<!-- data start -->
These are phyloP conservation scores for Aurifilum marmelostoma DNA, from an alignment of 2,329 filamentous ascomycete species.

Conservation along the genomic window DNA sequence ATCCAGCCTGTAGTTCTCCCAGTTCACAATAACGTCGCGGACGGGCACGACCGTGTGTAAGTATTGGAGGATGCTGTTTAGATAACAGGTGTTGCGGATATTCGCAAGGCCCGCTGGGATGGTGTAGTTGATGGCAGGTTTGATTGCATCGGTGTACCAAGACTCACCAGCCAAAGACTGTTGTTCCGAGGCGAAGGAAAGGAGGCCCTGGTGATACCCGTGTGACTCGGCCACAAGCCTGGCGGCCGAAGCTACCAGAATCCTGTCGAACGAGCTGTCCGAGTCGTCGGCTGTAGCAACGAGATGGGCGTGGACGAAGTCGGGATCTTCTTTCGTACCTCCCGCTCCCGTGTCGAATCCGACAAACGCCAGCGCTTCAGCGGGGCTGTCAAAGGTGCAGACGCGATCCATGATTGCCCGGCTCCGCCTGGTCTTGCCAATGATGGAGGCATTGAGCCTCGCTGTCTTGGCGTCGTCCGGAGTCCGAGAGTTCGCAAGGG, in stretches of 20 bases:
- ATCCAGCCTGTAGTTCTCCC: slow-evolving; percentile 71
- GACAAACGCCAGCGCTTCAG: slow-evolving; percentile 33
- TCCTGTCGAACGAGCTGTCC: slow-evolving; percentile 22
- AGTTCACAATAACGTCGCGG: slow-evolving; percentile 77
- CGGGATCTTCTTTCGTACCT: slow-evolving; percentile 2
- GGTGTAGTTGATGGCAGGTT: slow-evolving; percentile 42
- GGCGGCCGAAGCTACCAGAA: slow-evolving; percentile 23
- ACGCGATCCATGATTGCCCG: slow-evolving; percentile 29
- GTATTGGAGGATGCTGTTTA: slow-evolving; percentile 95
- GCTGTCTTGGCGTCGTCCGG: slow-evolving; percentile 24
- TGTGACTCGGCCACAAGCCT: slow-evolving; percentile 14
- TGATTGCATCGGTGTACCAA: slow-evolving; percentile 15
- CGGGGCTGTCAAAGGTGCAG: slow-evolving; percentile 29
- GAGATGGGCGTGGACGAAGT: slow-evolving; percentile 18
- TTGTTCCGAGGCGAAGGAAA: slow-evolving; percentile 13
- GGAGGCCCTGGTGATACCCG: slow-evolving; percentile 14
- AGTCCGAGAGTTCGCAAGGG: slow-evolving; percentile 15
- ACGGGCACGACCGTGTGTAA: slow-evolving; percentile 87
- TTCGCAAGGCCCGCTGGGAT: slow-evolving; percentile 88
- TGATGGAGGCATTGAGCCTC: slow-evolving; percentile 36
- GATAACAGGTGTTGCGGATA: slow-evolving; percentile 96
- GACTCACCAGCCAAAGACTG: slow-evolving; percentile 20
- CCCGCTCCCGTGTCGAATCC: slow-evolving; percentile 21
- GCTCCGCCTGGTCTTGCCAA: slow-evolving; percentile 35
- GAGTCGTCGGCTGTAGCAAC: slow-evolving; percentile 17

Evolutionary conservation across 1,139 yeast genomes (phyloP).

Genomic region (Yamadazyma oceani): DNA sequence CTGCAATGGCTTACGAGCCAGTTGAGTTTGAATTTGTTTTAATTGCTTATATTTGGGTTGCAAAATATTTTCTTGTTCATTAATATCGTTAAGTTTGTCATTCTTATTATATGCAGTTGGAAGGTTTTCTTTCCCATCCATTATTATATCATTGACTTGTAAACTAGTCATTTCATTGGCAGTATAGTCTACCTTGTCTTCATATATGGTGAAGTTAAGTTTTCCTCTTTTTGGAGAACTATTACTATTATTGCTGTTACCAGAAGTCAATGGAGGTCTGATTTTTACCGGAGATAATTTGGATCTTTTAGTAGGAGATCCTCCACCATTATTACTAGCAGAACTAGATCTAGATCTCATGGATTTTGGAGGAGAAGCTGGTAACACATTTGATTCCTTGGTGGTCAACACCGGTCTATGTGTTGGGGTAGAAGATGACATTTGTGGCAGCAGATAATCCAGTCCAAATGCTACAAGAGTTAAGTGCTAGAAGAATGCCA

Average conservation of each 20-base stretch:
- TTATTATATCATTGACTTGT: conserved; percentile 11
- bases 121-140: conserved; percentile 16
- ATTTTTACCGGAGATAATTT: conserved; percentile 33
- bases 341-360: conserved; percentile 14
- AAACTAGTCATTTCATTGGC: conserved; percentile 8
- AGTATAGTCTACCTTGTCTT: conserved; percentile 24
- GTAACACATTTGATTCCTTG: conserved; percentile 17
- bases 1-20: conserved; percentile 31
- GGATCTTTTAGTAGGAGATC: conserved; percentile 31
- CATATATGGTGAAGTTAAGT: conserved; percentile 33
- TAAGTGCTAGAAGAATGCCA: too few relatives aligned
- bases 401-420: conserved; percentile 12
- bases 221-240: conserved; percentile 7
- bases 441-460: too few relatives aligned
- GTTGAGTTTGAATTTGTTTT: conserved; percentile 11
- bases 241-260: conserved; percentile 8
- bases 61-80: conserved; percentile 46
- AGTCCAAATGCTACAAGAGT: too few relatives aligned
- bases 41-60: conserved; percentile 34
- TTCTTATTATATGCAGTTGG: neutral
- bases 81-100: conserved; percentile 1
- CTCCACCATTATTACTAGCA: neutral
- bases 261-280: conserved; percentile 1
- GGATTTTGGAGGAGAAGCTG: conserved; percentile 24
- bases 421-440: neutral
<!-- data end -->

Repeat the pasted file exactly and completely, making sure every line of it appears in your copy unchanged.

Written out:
These are phyloP conservation scores for Aurifilum marmelostoma DNA, from an alignment of 2,329 filamentous ascomycete species.

Conservation along the genomic window DNA sequence ATCCAGCCTGTAGTTCTCCCAGTTCACAATAACGTCGCGGACGGGCACGACCGTGTGTAAGTATTGGAGGATGCTGTTTAGATAACAGGTGTTGCGGATATTCGCAAGGCCCGCTGGGATGGTGTAGTTGATGGCAGGTTTGATTGCATCGGTGTACCAAGACTCACCAGCCAAAGACTGTTGTTCCGAGGCGAAGGAAAGGAGGCCCTGGTGATACCCGTGTGACTCGGCCACAAGCCTGGCGGCCGAAGCTACCAGAATCCTGTCGAACGAGCTGTCCGAGTCGTCGGCTGTAGCAACGAGATGGGCGTGGACGAAGTCGGGATCTTCTTTCGTACCTCCCGCTCCCGTGTCGAATCCGACAAACGCCAGCGCTTCAGCGGGGCTGTCAAAGGTGCAGACGCGATCCATGATTGCCCGGCTCCGCCTGGTCTTGCCAATGATGGAGGCATTGAGCCTCGCTGTCTTGGCGTCGTCCGGAGTCCGAGAGTTCGCAAGGG, in stretches of 20 bases:
- ATCCAGCCTGTAGTTCTCCC: slow-evolving; percentile 71
- GACAAACGCCAGCGCTTCAG: slow-evolving; percentile 33
- TCCTGTCGAACGAGCTGTCC: slow-evolving; percentile 22
- AGTTCACAATAACGTCGCGG: slow-evolving; percentile 77
- CGGGATCTTCTTTCGTACCT: slow-evolving; percentile 2
- GGTGTAGTTGATGGCAGGTT: slow-evolving; percentile 42
- GGCGGCCGAAGCTACCAGAA: slow-evolving; percentile 23
- ACGCGATCCATGATTGCCCG: slow-evolving; percentile 29
- GTATTGGAGGATGCTGTTTA: slow-evolving; percentile 95
- GCTGTCTTGGCGTCGTCCGG: slow-evolving; percentile 24
- TGTGACTCGGCCACAAGCCT: slow-evolving; percentile 14
- TGATTGCATCGGTGTACCAA: slow-evolving; percentile 15
- CGGGGCTGTCAAAGGTGCAG: slow-evolving; percentile 29
- GAGATGGGCGTGGACGAAGT: slow-evolving; percentile 18
- TTGTTCCGAGGCGAAGGAAA: slow-evolving; percentile 13
- GGAGGCCCTGGTGATACCCG: slow-evolving; percentile 14
- AGTCCGAGAGTTCGCAAGGG: slow-evolving; percentile 15
- ACGGGCACGACCGTGTGTAA: slow-evolving; percentile 87
- TTCGCAAGGCCCGCTGGGAT: slow-evolving; percentile 88
- TGATGGAGGCATTGAGCCTC: slow-evolving; percentile 36
- GATAACAGGTGTTGCGGATA: slow-evolving; percentile 96
- GACTCACCAGCCAAAGACTG: slow-evolving; percentile 20
- CCCGCTCCCGTGTCGAATCC: slow-evolving; percentile 21
- GCTCCGCCTGGTCTTGCCAA: slow-evolving; percentile 35
- GAGTCGTCGGCTGTAGCAAC: slow-evolving; percentile 17

Evolutionary conservation across 1,139 yeast genomes (phyloP).

Genomic region (Yamadazyma oceani): DNA sequence CTGCAATGGCTTACGAGCCAGTTGAGTTTGAATTTGTTTTAATTGCTTATATTTGGGTTGCAAAATATTTTCTTGTTCATTAATATCGTTAAGTTTGTCATTCTTATTATATGCAGTTGGAAGGTTTTCTTTCCCATCCATTATTATATCATTGACTTGTAAACTAGTCATTTCATTGGCAGTATAGTCTACCTTGTCTTCATATATGGTGAAGTTAAGTTTTCCTCTTTTTGGAGAACTATTACTATTATTGCTGTTACCAGAAGTCAATGGAGGTCTGATTTTTACCGGAGATAATTTGGATCTTTTAGTAGGAGATCCTCCACCATTATTACTAGCAGAACTAGATCTAGATCTCATGGATTTTGGAGGAGAAGCTGGTAACACATTTGATTCCTTGGTGGTCAACACCGGTCTATGTGTTGGGGTAGAAGATGACATTTGTGGCAGCAGATAATCCAGTCCAAATGCTACAAGAGTTAAGTGCTAGAAGAATGCCA

Average conservation of each 20-base stretch:
- TTATTATATCATTGACTTGT: conserved; percentile 11
- bases 121-140: conserved; percentile 16
- ATTTTTACCGGAGATAATTT: conserved; percentile 33
- bases 341-360: conserved; percentile 14
- AAACTAGTCATTTCATTGGC: conserved; percentile 8
- AGTATAGTCTACCTTGTCTT: conserved; percentile 24
- GTAACACATTTGATTCCTTG: conserved; percentile 17
- bases 1-20: conserved; percentile 31
- GGATCTTTTAGTAGGAGATC: conserved; percentile 31
- CATATATGGTGAAGTTAAGT: conserved; percentile 33
- TAAGTGCTAGAAGAATGCCA: too few relatives aligned
- bases 401-420: conserved; percentile 12
- bases 221-240: conserved; percentile 7
- bases 441-460: too few relatives aligned
- GTTGAGTTTGAATTTGTTTT: conserved; percentile 11
- bases 241-260: conserved; percentile 8
- bases 61-80: conserved; percentile 46
- AGTCCAAATGCTACAAGAGT: too few relatives aligned
- bases 41-60: conserved; percentile 34
- TTCTTATTATATGCAGTTGG: neutral
- bases 81-100: conserved; percentile 1
- CTCCACCATTATTACTAGCA: neutral
- bases 261-280: conserved; percentile 1
- GGATTTTGGAGGAGAAGCTG: conserved; percentile 24
- bases 421-440: neutral